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From his breakout turn as mayor Merle Jeeter in Norman Lear’s twisted parody “Mary Hartman, Mary Hartman” in 1976 Dabney Coleman has built a career on playing the smarmy comedic villain. He earned raves in the 1980 blockbuster “9 to 5” as the sleazy boss on whom, in a pioneering nod to mainstream feminism, a trio of female employees (Dolly Parton, Jane Fonda and Lily Tomlin) enact revenge; in 1982’s “Tootsie” he played a sexist soap opera director who gets kneed in the cojones by Dustin Hoffman in drag; and in satirical sitcom “Buffalo Bill” — cancelled in 1984 after a critically acclaimed two-season run on NBC — Coleman’s condescending, narcissistic talkshow host insulted everyone from the stage manager to Jesus.

But if Coleman, receiving a star on the Hollywood Walk of Fame on Nov. 6, had to pick his favorite all-time antagonist, he says that it would most definitely be Jeeter, the character that helped propel the famed character actor to stardom.

“(My part) was only supposed to last six shows, but it kind of caught on,” says Coleman, who is now “feeling great” following a successful battle with throat cancer. “The part was very well written and it was just catchy, it was just a great arc. (Merle) was a comedian, a con man, so he deliberately changed his personality from time to time. And I ended up doing it for two years, and it did make my career. From that part spawned everything.”

Coleman, whose congenial Texan drawl belies the duplicitous “jerks” in his theatrical repertoire, broke type (somewhat, at least) throughout the years, from a supporting role as Fonda’s fiance in “On Golden Pond” in 1981 to his performance as a military computer scientist in “War Games” in 1982 to a double role as a distracted single dad-international spy in the 1984 fantasy-adventure pic “Cloak & Dagger.” He won the Emmy for supporting actor in Peter Levin’s 1987 smallscreen drama “Sworn to Silence.” And in his most recent role as Commodore Louis Kaestner on HBO’s “Boardwalk Empire” he proved the wide breadth of his range.

But if Coleman’s comedic instincts — dry, salty and aptly understated — have always seemed right on target, his sense of what movies would turn out to be box office hits (and there were many) would prove askew.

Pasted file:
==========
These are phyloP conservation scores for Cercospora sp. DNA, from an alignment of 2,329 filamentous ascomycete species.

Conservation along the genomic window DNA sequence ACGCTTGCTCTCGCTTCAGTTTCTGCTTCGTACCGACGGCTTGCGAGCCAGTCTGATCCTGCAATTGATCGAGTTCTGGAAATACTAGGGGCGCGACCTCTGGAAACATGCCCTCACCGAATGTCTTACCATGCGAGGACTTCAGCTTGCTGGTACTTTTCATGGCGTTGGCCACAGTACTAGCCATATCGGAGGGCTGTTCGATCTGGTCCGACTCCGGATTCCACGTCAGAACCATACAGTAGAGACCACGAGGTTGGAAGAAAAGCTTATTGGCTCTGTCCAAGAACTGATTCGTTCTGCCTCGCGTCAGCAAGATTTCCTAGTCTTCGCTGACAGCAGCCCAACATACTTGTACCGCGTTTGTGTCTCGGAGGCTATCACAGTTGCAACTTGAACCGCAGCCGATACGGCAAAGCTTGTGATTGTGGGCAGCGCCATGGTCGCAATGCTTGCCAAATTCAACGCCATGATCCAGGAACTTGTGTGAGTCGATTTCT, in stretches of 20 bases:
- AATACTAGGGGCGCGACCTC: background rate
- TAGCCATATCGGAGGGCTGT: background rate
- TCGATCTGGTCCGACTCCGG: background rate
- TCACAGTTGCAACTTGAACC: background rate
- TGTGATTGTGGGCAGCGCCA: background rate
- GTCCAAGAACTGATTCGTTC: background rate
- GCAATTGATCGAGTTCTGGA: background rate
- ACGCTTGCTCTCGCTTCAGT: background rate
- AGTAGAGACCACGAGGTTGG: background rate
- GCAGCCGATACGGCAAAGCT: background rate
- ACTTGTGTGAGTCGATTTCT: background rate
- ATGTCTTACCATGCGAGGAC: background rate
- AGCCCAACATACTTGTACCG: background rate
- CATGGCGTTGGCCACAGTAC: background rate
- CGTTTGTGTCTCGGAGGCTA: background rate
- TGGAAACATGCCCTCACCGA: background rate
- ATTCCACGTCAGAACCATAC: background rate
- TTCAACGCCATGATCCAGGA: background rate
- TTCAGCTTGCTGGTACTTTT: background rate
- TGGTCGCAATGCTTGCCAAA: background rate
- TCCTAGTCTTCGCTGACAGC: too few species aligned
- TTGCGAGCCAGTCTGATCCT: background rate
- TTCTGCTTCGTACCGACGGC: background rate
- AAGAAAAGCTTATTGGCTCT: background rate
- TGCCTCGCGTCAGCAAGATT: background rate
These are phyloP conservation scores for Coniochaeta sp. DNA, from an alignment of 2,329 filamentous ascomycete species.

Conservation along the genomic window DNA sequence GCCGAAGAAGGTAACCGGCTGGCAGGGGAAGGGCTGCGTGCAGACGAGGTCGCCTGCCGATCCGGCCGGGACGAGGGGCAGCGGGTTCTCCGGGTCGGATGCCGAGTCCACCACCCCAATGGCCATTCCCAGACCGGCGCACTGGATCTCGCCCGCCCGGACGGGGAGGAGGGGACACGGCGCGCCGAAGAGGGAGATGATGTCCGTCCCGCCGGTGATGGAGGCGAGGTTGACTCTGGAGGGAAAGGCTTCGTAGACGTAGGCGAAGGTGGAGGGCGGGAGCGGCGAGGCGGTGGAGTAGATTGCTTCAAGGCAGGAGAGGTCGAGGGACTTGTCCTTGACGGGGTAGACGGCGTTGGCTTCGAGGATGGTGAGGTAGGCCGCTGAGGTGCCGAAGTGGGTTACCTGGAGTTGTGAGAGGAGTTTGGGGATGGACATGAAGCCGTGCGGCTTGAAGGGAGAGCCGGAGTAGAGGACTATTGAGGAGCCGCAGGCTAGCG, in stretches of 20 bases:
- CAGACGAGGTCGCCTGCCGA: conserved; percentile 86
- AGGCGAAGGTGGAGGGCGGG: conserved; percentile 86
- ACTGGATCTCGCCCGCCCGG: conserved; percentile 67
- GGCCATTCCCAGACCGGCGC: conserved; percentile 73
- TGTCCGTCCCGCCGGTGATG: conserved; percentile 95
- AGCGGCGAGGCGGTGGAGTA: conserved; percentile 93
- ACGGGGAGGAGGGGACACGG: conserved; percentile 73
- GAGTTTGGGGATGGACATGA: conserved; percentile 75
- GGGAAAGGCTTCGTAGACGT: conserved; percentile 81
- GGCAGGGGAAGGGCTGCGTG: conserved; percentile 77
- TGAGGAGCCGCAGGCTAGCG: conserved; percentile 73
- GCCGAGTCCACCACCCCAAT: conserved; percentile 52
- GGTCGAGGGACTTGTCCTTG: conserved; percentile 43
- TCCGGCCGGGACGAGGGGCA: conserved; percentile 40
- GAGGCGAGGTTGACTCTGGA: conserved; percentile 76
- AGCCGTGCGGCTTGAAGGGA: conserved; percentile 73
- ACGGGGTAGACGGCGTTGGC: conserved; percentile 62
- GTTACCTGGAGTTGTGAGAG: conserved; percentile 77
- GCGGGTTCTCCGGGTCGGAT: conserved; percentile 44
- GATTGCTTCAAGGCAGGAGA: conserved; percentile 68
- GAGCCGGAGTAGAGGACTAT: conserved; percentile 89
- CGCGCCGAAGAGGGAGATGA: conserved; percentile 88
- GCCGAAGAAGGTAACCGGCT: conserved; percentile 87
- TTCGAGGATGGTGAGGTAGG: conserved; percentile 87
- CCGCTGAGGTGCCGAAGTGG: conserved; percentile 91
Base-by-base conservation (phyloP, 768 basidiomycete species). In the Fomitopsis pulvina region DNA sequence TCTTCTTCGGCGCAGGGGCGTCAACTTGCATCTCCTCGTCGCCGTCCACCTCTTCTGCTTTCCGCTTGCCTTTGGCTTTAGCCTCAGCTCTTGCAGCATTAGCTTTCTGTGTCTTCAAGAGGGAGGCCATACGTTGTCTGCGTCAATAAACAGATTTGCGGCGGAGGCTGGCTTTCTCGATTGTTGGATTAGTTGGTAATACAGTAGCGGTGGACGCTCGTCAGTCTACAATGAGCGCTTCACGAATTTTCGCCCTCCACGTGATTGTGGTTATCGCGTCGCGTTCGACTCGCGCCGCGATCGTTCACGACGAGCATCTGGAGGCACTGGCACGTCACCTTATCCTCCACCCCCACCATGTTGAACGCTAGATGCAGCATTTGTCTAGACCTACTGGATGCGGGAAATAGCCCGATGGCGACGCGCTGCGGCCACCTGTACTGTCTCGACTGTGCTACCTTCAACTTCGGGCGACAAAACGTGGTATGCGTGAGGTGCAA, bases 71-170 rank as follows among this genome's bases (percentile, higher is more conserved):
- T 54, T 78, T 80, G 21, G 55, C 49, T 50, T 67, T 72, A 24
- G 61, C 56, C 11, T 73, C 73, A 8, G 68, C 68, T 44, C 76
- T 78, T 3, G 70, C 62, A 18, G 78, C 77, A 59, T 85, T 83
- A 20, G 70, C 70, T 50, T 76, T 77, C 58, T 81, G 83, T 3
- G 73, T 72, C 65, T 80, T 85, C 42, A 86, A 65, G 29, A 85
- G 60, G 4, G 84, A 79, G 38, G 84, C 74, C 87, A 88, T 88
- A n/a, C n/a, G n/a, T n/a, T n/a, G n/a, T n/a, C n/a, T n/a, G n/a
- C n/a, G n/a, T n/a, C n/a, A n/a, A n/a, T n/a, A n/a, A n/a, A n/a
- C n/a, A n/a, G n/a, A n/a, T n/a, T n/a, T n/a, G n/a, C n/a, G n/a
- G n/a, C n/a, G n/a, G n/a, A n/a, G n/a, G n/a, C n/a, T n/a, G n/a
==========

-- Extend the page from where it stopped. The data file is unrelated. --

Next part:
“In both ‘9 to 5’ and ‘Tootsie,’ we didn’t have a clue,” Coleman says. “We thought ‘Tootsie’ was going to be a bomb, and it went on to make, what, something like $200 million? And ‘9 to 5,’ with those little cartoons and stuff thrown in there, we thought, ‘God damn, this is a stretch.’ So we didn’t have a clue, we didn’t know. And I think, as I look back, I’m not sure the critics knew either.”

Most shocking perhaps is that while “9 to 5” was “a ball” to film — “those girls were fantastic” — Coleman’s experience shooting the Oscar-winning “Tootsie” was nothing short of maddening.

“ ‘Tootsie’ was a pain in the ass,” says Coleman. “I didn’t even want to do it. I had read the thing months before. Sydney (Pollack) was one of my best friends, and he calls me and says, ‘I need you to do this job.’ He originally wanted me to play the agent. And I said, ‘Sydney, this movie is not funny. I don’t even know why you’re doing it.’ Two weeks go by, he goes, ‘Dustin wants me to play the agent. I want you to play the director.’ And we go through the same thing. I don’t want to play the director either. And then he said the magic words, ‘Come on Dab, I’d do it for you.’ So I said OK, I’ll do it.

“And here’s the punch line. The last day I was on the show, Sydney says, quote-unquote, ‘Thank God no one will see this piece of shit.’ And it’s one of the greatest comedies of the last 50 years, there’s no question about it.”